public struct MultiplexLogHandler : LogHandler

A pseudo-LogHandler that can be used to send messages to multiple other LogHandlers.

Effective Logger.Level

When first initialized the multiplex log handlers’ log level is automatically set to the minimum of all the passed in log handlers. This ensures that each of the handlers will be able to log at their appropriate level any log events they might be interested in.

Example: If log handler A is logging at .debug level, and log handler B is logging at .info level, the constructed MultiplexLogHandler([A, B])‘s effective log level will be set to .debug, meaning that debug messages will be handled by this handler, while only logged by the underlying A log handler (since B’s log level is .info and thus it would not actually log that log message).

If the log level is set on a Logger backed by an MultiplexLogHandler the log level will apply to all underlying log handlers, allowing a logger to still select at what level it wants to log regardless of if the underlying handler is a multiplex or a normal one. If for some reason one might want to not allow changing a log level of a specific handler passed into the multiplex log handler, this is possible by wrapping it in a handler which ignores any log level changes.

Effective Logger.Metadata

Since a MultiplexLogHandler is a combination of multiple log handlers, the handling of metadata can be non-obvious. For example, the underlying log handlers may have metadata of their own set before they are used to initialize the multiplex log handler.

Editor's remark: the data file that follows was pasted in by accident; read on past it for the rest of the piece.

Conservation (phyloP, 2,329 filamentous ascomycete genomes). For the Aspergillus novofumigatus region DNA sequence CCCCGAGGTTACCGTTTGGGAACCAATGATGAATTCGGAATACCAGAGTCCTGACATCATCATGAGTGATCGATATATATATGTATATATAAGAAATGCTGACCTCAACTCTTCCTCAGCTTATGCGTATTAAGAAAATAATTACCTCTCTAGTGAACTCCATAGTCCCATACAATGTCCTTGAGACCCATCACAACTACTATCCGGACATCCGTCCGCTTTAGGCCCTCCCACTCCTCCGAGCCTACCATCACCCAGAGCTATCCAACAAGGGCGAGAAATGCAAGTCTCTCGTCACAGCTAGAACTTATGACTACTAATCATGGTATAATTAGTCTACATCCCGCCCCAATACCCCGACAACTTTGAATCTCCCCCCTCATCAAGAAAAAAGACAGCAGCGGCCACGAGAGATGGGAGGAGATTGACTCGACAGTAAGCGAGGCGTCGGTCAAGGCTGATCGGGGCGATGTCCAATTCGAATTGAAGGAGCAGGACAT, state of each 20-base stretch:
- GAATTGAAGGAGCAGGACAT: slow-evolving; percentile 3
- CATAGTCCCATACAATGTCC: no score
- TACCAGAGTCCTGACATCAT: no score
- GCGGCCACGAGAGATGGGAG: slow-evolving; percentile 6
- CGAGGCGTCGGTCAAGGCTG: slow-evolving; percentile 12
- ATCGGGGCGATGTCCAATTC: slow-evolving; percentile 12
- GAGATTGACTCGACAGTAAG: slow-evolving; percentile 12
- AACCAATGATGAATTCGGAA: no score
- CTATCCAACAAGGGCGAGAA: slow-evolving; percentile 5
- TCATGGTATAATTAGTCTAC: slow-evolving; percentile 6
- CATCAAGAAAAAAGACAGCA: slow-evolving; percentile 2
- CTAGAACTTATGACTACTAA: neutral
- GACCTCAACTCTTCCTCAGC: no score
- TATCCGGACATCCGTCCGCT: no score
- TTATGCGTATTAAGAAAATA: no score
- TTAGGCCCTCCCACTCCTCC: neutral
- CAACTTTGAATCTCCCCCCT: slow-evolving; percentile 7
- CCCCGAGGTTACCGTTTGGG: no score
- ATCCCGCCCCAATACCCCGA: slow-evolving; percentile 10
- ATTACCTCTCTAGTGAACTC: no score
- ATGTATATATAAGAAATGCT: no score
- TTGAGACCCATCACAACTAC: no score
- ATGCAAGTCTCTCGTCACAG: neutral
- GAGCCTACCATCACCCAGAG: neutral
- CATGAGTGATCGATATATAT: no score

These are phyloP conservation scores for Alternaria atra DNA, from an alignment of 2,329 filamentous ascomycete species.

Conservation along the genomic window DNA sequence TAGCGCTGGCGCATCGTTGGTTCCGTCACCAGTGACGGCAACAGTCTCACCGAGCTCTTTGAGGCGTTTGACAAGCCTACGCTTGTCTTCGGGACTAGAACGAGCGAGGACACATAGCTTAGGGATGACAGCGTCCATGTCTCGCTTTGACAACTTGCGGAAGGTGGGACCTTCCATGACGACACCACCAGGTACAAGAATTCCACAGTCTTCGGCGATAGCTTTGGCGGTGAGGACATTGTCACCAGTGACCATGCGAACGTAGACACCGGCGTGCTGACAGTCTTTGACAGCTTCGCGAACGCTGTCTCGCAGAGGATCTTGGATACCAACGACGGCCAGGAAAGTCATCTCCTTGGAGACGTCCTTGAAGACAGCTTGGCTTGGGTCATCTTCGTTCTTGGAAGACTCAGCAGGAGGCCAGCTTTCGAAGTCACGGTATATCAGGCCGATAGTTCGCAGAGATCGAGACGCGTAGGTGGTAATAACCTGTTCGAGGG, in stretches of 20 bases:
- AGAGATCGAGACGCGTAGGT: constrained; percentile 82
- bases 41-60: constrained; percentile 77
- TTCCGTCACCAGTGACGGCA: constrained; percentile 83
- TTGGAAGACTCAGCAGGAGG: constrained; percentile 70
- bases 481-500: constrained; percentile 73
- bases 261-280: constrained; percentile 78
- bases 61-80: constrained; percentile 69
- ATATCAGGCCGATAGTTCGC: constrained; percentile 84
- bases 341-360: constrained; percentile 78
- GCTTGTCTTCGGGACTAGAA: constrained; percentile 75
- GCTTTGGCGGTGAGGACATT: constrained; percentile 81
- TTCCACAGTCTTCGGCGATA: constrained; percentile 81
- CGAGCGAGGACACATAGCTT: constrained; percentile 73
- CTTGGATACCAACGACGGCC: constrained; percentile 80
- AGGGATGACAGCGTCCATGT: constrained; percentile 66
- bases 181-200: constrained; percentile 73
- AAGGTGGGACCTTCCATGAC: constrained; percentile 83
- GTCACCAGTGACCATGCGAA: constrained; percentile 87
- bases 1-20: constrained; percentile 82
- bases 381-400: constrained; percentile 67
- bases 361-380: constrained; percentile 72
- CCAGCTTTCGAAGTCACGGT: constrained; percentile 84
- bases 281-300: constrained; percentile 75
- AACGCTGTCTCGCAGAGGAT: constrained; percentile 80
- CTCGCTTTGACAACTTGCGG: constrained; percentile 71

The multiplex log handler acts purely as proxy and does not make any changes to underlying handler metadata other than proxying writes that users made on a Logger instance backed by this handler.

Setting metadata is always proxied through to all underlying handlers, meaning that if a modification like logger[metadataKey: "x"] = "y" is made, all underlying log handlers that this multiplex handler was initiated with will observe this change.

Reading metadata from the multiplex log handler MAY need to pick one of conflicting values if the underlying log handlers were already initiated with some metadata before passing them into the multiplex handler. The multiplex handler uses the order in which the handlers were passed in during its initialization as a priority indicator - the first handler’s values are more important than the next handlers values, etc.

Example: If the multiplex log handler was initiated with two handlers like this: MultiplexLogHandler([handler1, handler2]). The handlers each have some already set metadata: handler1 has metadata values for keys one and all, and handler2 has values for keys two and all.

A query through the multiplex log handler the key one naturally returns handler1’s value, and a query for two naturally returns handler2’s value. Querying for the key all will return handler1’s value, as that handler was indicated “more important” than the second handler. The same rule applies when querying for the metadata property of the multiplex log handler - it constructs Metadata uniquing values.